It seems that in Rio a bombastic, useless – even ill-fated for Brazilians – manifestation called Olympic Games has begun. It seems also that billions people are watching the thing on telly. Frankly, I don’t give a [you fill this space] to such dumb stuff. To the five circles, I prefer fried onion rings by far. Is there anyone out there of the club?
This is how the cover of my new mystery novel In Bianco (In White) will look like. The book is due for release nex month, i.e. November 2015. This image is actually a painting of mine, Maybe Later, acrylic on cardboard, 50×70, 2010.
Learn more about the book and what’s all about here.
Ecco qui la nuova copertina del mio nuovo libro, un giallo, intitolato In Bianco, che uscirà a novembre 2015. L’immagine è un mio dipinto, Casomai più tardi, acrilico su cartone, 50×70, 2010.
Per saperne di più, sul libro & la sua storia, potete dare un’occhiata qui.
It’s official: the first issue of the Journal of Urban Cultural Studies – as you can see for yourself clicking the link – is now posted on Intellect’s website: here is the table of contents, where you can find an article by Benjamin Fraser, professor at the College of Charleston (SC), titled Cardboard Towns/Città Di Cartone: An artist interview with Marco Bigliazzi. I.e. with me about Cardboard Towns.
The silly image above (silly caption included) is a new one of the collection of silly pictures I’m creating as a visual complement to the posts on the blog of the restaurant (Il Ristoro di Frate Cipolla). The concept of the related post, anyway, is that March 8, International Women’s Day, is a poor gift to women – why just one day? – hence, for us, March 8 should be All Year Round. Shouldn’t it?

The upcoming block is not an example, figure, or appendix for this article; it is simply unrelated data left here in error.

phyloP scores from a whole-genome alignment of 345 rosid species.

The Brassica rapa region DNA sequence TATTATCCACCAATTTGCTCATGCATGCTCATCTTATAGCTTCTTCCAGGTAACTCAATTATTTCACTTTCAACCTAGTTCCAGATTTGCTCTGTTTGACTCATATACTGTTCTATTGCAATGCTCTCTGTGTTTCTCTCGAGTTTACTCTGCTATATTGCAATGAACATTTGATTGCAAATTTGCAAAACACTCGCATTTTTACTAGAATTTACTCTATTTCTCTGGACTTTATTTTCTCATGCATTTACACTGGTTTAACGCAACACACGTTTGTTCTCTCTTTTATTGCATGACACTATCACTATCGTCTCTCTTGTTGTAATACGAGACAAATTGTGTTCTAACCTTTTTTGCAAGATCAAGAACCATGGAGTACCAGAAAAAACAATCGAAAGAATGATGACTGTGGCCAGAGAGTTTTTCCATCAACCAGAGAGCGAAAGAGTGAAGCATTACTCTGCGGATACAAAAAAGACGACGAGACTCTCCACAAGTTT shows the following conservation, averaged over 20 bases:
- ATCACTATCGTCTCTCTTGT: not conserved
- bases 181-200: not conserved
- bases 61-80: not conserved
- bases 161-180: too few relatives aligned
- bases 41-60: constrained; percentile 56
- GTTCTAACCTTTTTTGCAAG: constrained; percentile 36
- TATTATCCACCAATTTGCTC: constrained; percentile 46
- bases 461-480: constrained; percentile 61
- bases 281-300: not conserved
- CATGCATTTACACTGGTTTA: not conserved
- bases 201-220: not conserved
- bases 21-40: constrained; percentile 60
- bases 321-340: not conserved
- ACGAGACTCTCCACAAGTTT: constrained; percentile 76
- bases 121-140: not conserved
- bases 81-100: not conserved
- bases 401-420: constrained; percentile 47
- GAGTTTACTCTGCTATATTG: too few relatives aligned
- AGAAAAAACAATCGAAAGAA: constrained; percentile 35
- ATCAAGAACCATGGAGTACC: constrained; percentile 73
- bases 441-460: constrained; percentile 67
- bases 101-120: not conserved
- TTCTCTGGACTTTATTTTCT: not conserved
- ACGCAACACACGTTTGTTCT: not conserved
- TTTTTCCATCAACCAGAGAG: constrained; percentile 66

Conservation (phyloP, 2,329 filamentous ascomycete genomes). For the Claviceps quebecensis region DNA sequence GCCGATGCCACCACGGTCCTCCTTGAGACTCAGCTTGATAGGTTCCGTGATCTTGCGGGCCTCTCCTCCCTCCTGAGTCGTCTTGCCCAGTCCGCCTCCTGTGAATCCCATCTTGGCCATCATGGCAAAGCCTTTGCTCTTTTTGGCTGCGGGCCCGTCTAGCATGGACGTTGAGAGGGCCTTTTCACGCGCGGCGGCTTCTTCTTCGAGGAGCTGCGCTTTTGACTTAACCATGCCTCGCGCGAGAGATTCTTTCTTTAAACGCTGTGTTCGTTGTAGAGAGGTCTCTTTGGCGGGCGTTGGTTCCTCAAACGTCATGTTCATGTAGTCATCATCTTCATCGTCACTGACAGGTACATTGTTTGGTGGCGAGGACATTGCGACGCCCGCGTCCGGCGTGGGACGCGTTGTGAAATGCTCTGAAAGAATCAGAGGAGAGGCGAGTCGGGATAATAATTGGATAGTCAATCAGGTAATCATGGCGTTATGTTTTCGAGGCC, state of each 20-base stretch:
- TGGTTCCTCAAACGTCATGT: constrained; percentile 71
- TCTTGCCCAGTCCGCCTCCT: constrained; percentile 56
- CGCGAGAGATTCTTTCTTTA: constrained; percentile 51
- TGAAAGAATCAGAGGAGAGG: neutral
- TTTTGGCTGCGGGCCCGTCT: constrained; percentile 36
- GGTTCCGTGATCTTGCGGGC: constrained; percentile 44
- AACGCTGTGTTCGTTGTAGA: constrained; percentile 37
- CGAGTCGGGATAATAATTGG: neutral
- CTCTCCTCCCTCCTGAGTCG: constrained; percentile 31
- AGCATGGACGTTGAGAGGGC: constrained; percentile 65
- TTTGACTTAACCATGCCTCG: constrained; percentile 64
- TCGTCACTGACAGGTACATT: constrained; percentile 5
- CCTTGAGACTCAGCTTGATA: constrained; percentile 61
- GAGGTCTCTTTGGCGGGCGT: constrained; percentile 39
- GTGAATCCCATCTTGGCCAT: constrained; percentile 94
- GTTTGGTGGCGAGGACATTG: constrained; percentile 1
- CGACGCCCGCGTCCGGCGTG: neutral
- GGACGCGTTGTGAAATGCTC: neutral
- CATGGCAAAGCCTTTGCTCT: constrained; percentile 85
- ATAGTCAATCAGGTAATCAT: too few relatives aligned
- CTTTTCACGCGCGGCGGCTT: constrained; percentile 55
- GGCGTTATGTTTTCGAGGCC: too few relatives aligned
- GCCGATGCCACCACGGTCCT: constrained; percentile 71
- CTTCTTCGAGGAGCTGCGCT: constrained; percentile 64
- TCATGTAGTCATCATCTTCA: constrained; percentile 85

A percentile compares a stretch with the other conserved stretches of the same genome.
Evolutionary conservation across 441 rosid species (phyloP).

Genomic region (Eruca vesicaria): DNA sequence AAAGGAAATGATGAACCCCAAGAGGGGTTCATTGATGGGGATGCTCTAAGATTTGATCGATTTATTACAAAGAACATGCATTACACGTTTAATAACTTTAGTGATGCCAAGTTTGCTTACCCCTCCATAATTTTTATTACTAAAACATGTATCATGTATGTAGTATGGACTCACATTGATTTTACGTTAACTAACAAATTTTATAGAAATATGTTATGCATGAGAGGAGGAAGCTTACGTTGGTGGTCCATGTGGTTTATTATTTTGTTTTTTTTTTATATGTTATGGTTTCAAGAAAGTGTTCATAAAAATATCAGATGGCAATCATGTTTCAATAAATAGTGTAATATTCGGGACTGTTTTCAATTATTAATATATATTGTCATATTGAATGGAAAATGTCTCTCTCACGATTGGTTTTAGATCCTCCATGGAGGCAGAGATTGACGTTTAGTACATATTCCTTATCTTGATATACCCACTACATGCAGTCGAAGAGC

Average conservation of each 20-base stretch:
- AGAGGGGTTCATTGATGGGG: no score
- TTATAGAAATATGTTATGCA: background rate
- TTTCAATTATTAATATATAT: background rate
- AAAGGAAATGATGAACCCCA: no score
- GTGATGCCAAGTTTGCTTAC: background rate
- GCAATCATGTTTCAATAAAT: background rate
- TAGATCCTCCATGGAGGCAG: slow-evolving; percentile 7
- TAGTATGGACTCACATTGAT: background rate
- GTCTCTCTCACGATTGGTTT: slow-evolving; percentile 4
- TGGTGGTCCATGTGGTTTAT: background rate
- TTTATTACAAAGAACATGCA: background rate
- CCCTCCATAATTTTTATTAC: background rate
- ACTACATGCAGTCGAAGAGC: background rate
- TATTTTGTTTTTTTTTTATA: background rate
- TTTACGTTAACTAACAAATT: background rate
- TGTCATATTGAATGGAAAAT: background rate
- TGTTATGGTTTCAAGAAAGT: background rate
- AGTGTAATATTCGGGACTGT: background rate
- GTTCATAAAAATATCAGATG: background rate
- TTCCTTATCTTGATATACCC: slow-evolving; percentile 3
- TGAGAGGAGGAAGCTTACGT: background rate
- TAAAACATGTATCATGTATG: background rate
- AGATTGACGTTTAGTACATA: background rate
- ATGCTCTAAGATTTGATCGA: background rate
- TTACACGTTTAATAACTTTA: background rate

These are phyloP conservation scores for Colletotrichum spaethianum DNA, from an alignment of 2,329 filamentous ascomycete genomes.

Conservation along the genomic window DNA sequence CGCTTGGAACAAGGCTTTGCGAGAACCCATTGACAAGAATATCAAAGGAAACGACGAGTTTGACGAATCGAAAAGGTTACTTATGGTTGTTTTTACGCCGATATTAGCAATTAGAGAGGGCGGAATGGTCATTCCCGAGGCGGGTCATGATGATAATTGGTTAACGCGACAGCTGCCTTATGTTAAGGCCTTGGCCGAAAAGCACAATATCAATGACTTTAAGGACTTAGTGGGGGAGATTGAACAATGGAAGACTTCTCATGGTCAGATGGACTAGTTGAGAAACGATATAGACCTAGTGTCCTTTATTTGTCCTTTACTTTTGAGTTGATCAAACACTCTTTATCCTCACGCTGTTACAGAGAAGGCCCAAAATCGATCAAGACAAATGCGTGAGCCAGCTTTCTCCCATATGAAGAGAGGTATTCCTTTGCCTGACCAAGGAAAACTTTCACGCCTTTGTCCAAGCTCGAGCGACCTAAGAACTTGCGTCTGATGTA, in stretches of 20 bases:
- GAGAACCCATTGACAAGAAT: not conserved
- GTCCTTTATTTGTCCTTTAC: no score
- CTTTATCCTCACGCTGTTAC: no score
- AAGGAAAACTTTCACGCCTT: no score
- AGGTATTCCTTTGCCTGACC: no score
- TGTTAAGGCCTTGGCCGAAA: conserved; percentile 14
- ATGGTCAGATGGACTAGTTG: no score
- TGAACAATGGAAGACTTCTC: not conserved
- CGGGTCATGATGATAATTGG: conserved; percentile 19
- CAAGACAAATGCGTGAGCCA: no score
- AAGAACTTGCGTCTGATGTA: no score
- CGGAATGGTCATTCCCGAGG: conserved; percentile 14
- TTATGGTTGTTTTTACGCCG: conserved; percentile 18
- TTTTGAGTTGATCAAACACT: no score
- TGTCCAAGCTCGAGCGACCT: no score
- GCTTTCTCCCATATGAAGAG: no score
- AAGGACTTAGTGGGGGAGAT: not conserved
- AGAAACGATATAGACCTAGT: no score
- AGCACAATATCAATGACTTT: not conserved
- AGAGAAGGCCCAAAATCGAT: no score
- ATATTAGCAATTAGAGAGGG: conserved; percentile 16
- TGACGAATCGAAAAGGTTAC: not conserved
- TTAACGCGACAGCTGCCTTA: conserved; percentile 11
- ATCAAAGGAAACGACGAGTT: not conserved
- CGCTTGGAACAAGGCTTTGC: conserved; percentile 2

Since the half of October 2012, I’m posting a bunch of silly images on the blog of my restaurant, Il Ristoro di Frate Cipolla, as a complement of posts about cookery, recipes, menus, special evenings, etc.
I enjoy making these images mostly by putting together public domain pics found on the internet and mostly of old or even ancient engravings, mixing them together with photos as well, as in a goofy collage.
This is nothing really new, as great German artist Max Ernst invented such a thing way back in the 20ies with his graphic novel La Femme 100 têtes (1927) and later Une semaine de bonté (1933); Terry Gilliam has also used a similar technique since the late ’60ies in an original way for his animation work with the Monty Python’s Flying Circus.
And here is some of these silly pictures of mine – you can find more here – where the Onion (or the Great Onion) is the Queen, since the name of the aforementioned restaurant sounds as Monk Onion’s in English. And I love onions, too.
On Cardboard Towns I started publishing a small bunch of quite old illustrations I have drawn for a quite old book of mine.
Way back in 1986, when I was a really young student, a small publisher – Felici Editore – approached me with the proposal to draw an illustrated book about Pisa. I thought a little while about it and then I went back to the kind, old man and said: – I’ll do it, but it will not be another dull book about monuments and beautiful sunsets on the river and stuff. Maybe there will be no tower at all.
Mr. Spartaco took a deep breath, shrugged and said: – Ok, begin drawing.
A few months later – after a hot summer spent feverishly writing and drafting – the book was ready and was eventually published in October.
The pictures above are some of the illustrations of this book, which was titled simply Pisa.